Chesapeake Bay Writers, Erma Bombeck Writers Workshop, Southern Humorists, National Society of Newspaper Columnists, Voices of Williamsburg Toastmasters Club.


Let go and take a risk

Thoughts to Ponder

 “Processing our failures only keeps us in the past … forgive, let go and get back up … for if we remain in that negative space, we allow the shadow to win.’”

Window of Wisdom*

Hashing over old mistakes is a habit many of us learned from our families and teachers. We continue to reinforce that habit as we mature. But is it good for us?

When we do something wrong we should review our contribution to the argument, unpleasant situation or disaster. After accepting our part in the situation we apologize and vow to do better in the future. If we’re fortunate the other party will accept our apology and agree to move on. Otherwise, we’ve lost a friend or job.

If the situation is not resolved amicably, we still need to move forward. We can remember the situation as a learning experience and live our lives according to our new awareness. Or, like most of us we learn and change our behavior, yet carry the guilt around for the next 50 years. Nothing weighs more than guilt. It prods us at the most inconvenient times. Perhaps we’re starting a new job and each day we wonder if that is the day our supervisor learns about our colossal error that cost the old employer a valuable contract. Possibly, we meet a new love but are afraid to commit because that person may learn how we caused pain in a former relationship.

When we notice that our old mistake is costing us happiness in our current lives it is past time to heal ourselves. If we were truly contrite about the situation we can tell ourselves that we took all the steps we could to repair the damage and have changed our behavior. If the situation catches up to us, we must be truthful and show our remorse.

In the meantime, to grow into a better person we need to do as Martha Beck recommends:

“Every day, do at least one frightening thing that contributes to the

fulfillment of your desires.”**

Perhaps that frightening thing is merging onto the Interstate to get to work. We don’t like it, but we have to do it to feed our family. For me the most scary thing I need to do is make a phone call. The phone that weighs ounces in my pocket weighs 500 pounds when I have to punch in some numbers and hit send. I fear I may be interrupting something important on the other end. Yet I must do it to schedule appointments and visit with my friends. One event that terrified me was enrolling in college when I was in my early 40s. It turned out to be the best decision I ever made.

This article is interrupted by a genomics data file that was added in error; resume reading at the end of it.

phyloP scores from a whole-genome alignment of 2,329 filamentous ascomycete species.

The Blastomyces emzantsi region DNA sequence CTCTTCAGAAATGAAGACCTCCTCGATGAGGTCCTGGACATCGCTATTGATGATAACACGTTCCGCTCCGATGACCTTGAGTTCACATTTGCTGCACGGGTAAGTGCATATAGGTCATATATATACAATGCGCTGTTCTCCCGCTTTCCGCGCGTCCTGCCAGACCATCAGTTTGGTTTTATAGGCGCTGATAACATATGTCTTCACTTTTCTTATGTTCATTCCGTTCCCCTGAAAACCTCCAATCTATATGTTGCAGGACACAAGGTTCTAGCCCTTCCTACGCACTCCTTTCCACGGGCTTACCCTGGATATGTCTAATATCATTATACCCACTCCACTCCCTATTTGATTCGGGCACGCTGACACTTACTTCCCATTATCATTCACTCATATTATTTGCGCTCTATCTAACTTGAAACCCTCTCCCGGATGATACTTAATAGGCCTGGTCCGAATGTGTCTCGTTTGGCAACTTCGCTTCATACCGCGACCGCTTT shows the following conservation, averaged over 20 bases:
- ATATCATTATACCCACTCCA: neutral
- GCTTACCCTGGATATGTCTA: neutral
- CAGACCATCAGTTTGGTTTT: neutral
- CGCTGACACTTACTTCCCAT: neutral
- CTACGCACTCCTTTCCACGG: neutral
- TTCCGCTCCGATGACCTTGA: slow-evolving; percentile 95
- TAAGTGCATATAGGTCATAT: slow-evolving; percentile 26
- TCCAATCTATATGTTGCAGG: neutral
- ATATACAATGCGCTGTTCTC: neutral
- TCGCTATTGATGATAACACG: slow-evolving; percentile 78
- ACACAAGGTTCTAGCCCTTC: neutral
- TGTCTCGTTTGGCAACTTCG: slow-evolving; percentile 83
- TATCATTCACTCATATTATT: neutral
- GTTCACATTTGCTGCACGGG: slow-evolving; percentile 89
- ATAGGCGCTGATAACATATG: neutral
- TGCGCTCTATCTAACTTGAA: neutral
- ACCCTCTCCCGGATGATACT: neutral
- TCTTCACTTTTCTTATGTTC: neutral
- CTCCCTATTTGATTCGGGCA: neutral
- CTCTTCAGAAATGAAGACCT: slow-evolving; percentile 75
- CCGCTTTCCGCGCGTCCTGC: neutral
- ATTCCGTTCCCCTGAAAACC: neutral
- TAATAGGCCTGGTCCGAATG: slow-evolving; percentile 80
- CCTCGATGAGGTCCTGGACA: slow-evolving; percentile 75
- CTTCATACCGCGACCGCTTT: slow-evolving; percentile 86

Each of us has different things that frighten us, but we’ll get nowhere except our rocking chairs if we give into those fears. We must do something scary each and every day to move forward to reach our goals.

Spirit, Please remind us each day to do something that frightens us, whether it is tasting an unusual food or applying for a new job. Only in that way can we grow into the strong people we are meant to be. And, so it is.

*A Window of Wisdom, July 4, 2016,

**July 6, 2016, Menu Item #5, Risk, The Joy Diet, Martha Beck,

© by Sharon D. Dillon, July 17, 2016

Sharon D. Dillon,, “Laugh your way to peace, love and joy”

Chesapeake Bay Writers, Erma Bombeck Writers Workshop, Southern Humorists, National Society of Newspaper Columnists

Author of Echoes of your Choices, 2016, available as an e-book or paperback at Amazon, Barnes and Noble and other online sites.